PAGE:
“Firefight”*

by Rebecca Goodrich

IMG_0001

The author.

“This, ladies and gents, is an M60: a 7.63mm, lightweight, air-cooled, disintegrating metallic link belt-fed portable or tripod-mounted machine gun designed for ground operations.” A staff sergeant with ropy forearms hefts the gun with both hands, performs two biceps curls. “Eighteen pounds of pure rock and roll.”

It’s 7 a.m., mid-morning by military reckoning. Two hours ago a drill sergeant played reveille on garbage can lids and since then I’ve showered, dressed, run two miles in Army boots, wheezed through sit-ups, push-ups, six-count burpees, eaten baking powder biscuits smothered in milk gravy, and apple pie for breakfast. Now I stand at parade rest at the crest of a hill surrounded by undulating acres of green, heels shoulder width apart, hands in the small of my back, listening to a lecture on firing-range procedure.

I’m eighteen—I have never known guns before boot camp. Never tasted red dust, inhaled the resiny note of longleaf pine, wilted under the oppressive weight of southern mid-day sun. Before this I’ve experienced little outside the damp borders of the coastal northwest, but a month ago, in May 1979, the U.S. Army paid my way to Ft. McClellan, Alabama. Here the air swims with the scent of blooming camellia, the heat makes my brain buzz, and the red grit on my tongue tastes faintly like blood.

Months earlier as a recruiter leafed through the list of available military occupational specialties, I asked for “a job as close to combat as a girl can get.” To his credit he didn’t laugh; he’d recruited enough confused country kids to know exactly what I meant, even if I didn’t. This was 1978. Vietnam was still a wound barely healed, a collection of images and stories yet to be revealed over the next two decades. My naïve wish for something like combat was an atavistic response to the cramped and prescribed boundaries of a girl’s small-town life. My first airplane flight had been only two weeks before: Seattle to Alabama— more escape than means to a destination. My enlistment contract read 95B: Military Police. Not because I had any aptitude for law enforcement; only because it sounded “exciting.”

The gun takes two of us to operate, one to pull the trigger and one to feed the linked belts of bullets into the ratcheting chamber. The barrel is wrapped in a perforated metal grid that keeps it cool. The finish is opaque gray. The stock is heavily padded and presses into the socket of my shoulder. Prone behind the trigger, thigh to thigh with a Detroit kid named Davis, I limber up my index finger. His job is to lightly guide the rattling belt of bullets that whip through the dust while I aim and fire at the large square of white paper downrange.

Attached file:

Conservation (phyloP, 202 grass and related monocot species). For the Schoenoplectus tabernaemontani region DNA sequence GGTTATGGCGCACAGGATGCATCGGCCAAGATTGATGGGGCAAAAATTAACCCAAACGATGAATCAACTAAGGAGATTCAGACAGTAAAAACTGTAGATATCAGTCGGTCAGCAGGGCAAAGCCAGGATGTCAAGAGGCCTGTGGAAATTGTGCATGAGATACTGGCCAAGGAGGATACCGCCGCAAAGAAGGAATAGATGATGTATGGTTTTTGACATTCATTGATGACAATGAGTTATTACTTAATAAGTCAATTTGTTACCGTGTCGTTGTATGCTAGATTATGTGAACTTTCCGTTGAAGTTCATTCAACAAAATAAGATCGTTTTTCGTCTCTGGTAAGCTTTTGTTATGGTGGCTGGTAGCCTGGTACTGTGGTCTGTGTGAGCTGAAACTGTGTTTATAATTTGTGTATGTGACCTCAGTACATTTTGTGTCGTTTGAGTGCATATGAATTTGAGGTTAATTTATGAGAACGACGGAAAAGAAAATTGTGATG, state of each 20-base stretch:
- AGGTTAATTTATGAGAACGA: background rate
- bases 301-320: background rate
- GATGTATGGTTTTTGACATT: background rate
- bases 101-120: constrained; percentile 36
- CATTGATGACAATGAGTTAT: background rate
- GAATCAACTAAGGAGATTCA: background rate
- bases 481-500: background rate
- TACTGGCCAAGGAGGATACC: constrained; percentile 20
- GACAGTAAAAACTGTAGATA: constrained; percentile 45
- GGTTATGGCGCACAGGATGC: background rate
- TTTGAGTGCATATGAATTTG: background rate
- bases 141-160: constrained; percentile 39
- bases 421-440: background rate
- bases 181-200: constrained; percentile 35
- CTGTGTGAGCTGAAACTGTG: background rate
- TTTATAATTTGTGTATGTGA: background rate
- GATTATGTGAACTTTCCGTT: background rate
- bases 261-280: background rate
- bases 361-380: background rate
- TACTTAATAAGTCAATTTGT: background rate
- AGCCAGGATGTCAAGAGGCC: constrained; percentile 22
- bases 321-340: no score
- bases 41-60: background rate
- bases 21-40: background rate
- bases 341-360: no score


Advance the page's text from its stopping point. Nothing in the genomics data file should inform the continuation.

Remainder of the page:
IMG_0002

The M60 range.

“Maintain your trajectory at target level,” the rangemaster harps. Every sixth round in the belts is a red-tipped tracer. It holds a hot, phosphorescent charge that burns white in daylight and illuminates the normally invisible trajectory of the bullets. In a few moments the range will appear strewn with ropes of tiny white lights strung from barrel to target. The maximum effective range of each round is 3,600.1 feet but at the right moment, on the right day, a bullet might travel over two miles before gravity defeats velocity. “Keep those tracers out of the wood,” he warns. “It’s been a dry spring.”

I grip the heavy handle with slick palms, wait for the command to fire, hear the bark of the loudspeaker, then squeeze. Inches from my face, in a chamber the diameter of my little finger, expellant ignites and explodes 9.17 times per second, 550 times per minute. Gas expands with each blast. Projectiles rifle through space 2,800 feet per second. My teeth clatter and my eyeballs jump. I feel unhinged and rearranged—I am pushing every lame-wheeled shopping cart in the universe. The barrel fights to rise. My biceps bunch and burn to hold it level. I breathe once, squeeze again and watch the red-hot rain of rounds and tracers arc through Alabama air. The targets riddle and shred before my eyes.

“Cease fire, cease fire!” The command from the range tower cuts through the chaos. The sun has moved high overhead. Far beyond the targets, out of the rolling green lifts a slender spiral of white, and I imagine I can detect the faint, singed-tinder smell of fire. A buzz travels down the line, something’s burning…someone dropped a tracer in the woods. Drill sergeants spring like they’re bee-stung, clearing the range of weapons, amassing us in formation, gathering in a knot, gesturing among themselves toward the thickening tendril of smoke.

USDA Forest Service Southern Region Station Archive, Bugwood.org.

USDA Forest Service Southern Region Station Archive, Bugwood.org.

“You, you, you, you,” one sergeant prowls down the line. “Line up here.” Twelve of us break rank and run, arranging ourselves in two lines. I am swept along with the squad, too dazzled at being chosen to wonder what’s in store. “Forward, h’arch.” We step out, down a two-wheel dirt track. Our boots drum a dusty cadence on the thick red dust. “Double time, h’arch!” We trot downhill toward the smoke.